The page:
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Worse Is Better Content Management System

An essay on what leads a programmer-by-accident and not-really-a-web-developer to create yet another CMS, called Worse Is Better Content Management System.


As Linus Torvalds puts it, we all “scratch our own itches”. For a long time I had had several (small) websites to maintain. Those were mostly Dreamweaver-style, quite modest sites that usually required just small updates — like upcoming event listings — every now and then. Such small edits are easy enough to put directly into the HTML with any code editor. However, big changes would have been quite awkward, and therefore the sites stayed kind of dead; the same year after year.

On top of that, I wanted to make my own “blog” or home pages to collect various stuff and thoughts. I definitely needed a smart way to handle simple website creation.

So I tested a number of PHP+MySQL based Content Management Systems, since they seemed to be what everybody else was using, and that combination of technologies would work out of box on most web hosts. There were numerous quite attractive ones, but each one of them felt way overkill for my needs. Besides, being relatively complex systems, all of them were full of security holes that would have required frequent updating in order to even keep the site working — definitely a pain in the ass. And of course, old-school “university home page” web hosts have hardly even heard about PHP or MySQL. Static HTML is the only way to go sometimes. Besides, in terms of security and speed, it’s superior to any dynamic solution.

I was also wondering why do most content management systems store texts in databases while storing all other content (images etc.) in separate physical files? The distinction is quite artificial, IMHO, and probably just a result of blindly following textbook examples and everybody else, without stopping to think about alternatives. Wouldn’t it make sense to store especially the texts in plain files, so that they could be edited with a text editor? Yes, it would! See DokuWiki’s FAQ and PmWiki’s documentation for further discussion on the virtues of flat file storage.

Then I stumbled upon Markdown. Markdown is a text formatting syntax and a text to HTML conversion tool for web writers. What makes it special is that its syntax doesn’t look like syntax at all. As Markdown’s own introduction puts it: The idea is that a Markdown-formatted document should be publishable as-is, as plain text, without looking like it’s been marked up with tags or formatting instructions. It succeeds in this original goal admirably well. Plus, it has a further improved implementation in PHP available, called PHP Markdown Extra.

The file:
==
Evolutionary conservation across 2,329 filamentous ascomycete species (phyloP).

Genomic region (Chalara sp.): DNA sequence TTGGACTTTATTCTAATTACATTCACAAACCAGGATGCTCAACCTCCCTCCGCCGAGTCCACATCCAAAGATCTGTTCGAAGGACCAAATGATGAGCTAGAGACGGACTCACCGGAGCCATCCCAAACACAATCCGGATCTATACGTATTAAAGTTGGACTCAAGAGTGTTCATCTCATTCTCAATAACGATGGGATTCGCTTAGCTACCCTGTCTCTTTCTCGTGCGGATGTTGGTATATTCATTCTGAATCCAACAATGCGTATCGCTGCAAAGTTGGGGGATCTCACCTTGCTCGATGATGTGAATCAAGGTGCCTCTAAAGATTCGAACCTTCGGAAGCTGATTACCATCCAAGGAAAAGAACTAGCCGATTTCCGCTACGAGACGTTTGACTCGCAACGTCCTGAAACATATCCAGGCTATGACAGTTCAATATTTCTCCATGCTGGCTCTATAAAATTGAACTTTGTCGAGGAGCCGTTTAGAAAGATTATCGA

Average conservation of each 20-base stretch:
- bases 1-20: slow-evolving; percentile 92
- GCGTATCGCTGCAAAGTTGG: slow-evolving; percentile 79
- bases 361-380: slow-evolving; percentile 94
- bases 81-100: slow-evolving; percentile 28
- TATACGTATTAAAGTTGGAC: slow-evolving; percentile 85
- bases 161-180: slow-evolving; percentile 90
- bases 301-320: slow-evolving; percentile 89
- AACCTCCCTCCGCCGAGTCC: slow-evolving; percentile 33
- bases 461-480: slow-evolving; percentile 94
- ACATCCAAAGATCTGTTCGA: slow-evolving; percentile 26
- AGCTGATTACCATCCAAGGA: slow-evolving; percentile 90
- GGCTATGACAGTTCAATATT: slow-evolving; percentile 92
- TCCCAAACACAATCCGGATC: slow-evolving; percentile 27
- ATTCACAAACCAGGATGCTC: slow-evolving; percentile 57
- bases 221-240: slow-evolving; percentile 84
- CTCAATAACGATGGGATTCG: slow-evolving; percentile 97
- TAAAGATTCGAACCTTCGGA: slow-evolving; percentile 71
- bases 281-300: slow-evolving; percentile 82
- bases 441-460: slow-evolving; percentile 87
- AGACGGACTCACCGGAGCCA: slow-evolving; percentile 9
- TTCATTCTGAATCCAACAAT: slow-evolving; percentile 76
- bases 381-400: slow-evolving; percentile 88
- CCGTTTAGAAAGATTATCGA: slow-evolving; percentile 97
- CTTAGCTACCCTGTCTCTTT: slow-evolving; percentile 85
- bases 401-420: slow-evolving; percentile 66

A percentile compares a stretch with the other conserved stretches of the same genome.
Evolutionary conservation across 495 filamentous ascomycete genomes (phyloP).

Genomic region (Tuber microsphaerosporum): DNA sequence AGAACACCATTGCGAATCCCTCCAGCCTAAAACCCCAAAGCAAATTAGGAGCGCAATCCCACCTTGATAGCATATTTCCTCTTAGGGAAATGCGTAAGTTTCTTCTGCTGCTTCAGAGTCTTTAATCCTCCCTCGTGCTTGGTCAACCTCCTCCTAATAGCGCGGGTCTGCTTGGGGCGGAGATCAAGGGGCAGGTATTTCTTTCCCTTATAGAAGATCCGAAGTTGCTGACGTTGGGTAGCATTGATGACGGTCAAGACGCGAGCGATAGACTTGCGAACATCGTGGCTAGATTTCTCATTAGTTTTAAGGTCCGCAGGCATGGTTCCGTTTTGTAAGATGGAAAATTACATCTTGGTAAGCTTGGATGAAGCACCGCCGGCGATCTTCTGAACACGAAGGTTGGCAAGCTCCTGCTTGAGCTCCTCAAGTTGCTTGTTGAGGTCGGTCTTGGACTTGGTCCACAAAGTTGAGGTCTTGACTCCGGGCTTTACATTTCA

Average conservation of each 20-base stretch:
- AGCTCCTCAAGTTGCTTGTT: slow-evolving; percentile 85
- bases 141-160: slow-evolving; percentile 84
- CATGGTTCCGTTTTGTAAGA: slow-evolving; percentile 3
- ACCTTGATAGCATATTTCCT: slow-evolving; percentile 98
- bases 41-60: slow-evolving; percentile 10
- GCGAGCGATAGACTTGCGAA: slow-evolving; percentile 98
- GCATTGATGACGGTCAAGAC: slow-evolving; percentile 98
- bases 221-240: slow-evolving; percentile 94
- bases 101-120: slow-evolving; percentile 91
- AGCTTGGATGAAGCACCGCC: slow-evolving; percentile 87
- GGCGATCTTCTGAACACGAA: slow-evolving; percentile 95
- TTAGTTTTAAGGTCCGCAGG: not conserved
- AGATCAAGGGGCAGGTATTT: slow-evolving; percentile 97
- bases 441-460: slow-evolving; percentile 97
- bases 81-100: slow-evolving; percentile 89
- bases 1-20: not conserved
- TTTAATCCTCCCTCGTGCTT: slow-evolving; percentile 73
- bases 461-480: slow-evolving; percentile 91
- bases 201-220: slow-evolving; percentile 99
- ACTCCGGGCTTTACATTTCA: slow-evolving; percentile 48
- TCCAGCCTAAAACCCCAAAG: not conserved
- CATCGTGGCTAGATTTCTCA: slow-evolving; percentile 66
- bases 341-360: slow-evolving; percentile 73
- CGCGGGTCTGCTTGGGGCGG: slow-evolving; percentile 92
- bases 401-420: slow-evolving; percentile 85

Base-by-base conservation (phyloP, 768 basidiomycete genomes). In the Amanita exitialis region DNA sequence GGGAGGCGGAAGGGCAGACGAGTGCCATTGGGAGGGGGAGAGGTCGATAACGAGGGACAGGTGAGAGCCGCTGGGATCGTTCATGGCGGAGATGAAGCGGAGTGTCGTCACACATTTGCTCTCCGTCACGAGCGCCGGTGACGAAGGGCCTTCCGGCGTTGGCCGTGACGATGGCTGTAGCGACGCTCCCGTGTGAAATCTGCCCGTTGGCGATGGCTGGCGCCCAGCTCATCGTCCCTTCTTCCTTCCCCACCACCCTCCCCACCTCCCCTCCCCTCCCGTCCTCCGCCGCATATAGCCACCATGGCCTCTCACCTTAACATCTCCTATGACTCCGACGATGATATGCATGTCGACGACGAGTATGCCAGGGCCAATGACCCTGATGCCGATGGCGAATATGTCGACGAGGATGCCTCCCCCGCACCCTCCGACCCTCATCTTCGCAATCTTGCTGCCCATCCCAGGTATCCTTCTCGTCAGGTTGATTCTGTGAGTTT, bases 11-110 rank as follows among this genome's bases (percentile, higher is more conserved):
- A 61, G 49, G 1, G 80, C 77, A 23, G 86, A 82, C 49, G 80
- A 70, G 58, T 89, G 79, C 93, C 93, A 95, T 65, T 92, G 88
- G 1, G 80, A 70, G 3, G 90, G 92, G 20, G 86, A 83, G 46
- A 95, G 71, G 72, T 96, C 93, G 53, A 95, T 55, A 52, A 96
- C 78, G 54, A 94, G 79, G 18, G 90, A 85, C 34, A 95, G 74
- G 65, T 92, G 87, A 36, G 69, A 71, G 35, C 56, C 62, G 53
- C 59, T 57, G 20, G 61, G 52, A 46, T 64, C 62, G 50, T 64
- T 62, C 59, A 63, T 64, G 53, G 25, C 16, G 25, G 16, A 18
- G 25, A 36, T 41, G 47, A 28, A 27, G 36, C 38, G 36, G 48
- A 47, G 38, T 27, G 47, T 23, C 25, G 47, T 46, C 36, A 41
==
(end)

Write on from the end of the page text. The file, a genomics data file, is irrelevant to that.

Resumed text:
Markdown can be used as a module in WordPress, among others. But if you

  1. Prefer storing your writings in plain files instead of databases,

  2. Dislike too much automation, but also dislike completely hand-coding your site,

  3. Are looking for something lighter than Drupal or WordPress,

then we have something in common.

PHP Markdown Extra was already 50 % or more of what I needed. What remained to be made was some simple and elegant way to represent the site structure, to create navigation into a HTML template, and to put the whole thing together. WIB CMS does just that: it creates the site navigation according to a simple, monolithic TOC file. You can use your favorite text editor to edit your articles and TOC, and everything is stored in good ol’ plain files. Navigation is a tree structure of unlimited depth (although you probably don’t want to use more than two or three levels). Everything is easy and simple and just works out of the box.

That said, WIB is a bit of a programmer’s CMS: it doesn’t have any graphical front-end at all, and all editing etc. is done via the file system rather than with the web browser. However, you don’t have to be a programmer to use it. You just have to be or get comfortable with a text editor of your choice, some means of transferring files back and worth with the web server, and maybe some version control system (many consider Mercurial to be the best no-nonsense choice). If you dare to take those steps, you might never look back at “easy to use Web 2.0” systems again.

WIB CMS. Because worse is better.

Worse is better

“Worse is better” is obviously similar to the better-known minimalist motto “less is more”, but with an additional ironic twist. It was originally conceived by the programmer guru Richard P. Gabriel to describe that software quality does not necessarily increase with functionality. I’ve had this philosophy in mind while making my CMS, hence the name.

The phrase is, according to Wikipedia, formed to appear ironically illogical while resonating with truth at a deeper level of understanding. Cool, huh?

In programming context it means to make the right trade-offs so that everything is as intuitive and simple as reasonably possible, even if it may lead to ambiguities or limitations in special cases. When in doubt, err towards simpler solution. Prefer convention over configuration; everything should be preset so that it will just work as expected, with no need to adjust a thousand parameters first. Special cases are rare, usual cases are frequent, so the latter is what matters (According to this epistemology; however, it’s just one of the possible ways of thinking, not an universal truth. Also be aware of Black Swans.)

Last modified: 2009-10-25 17:03 +0200


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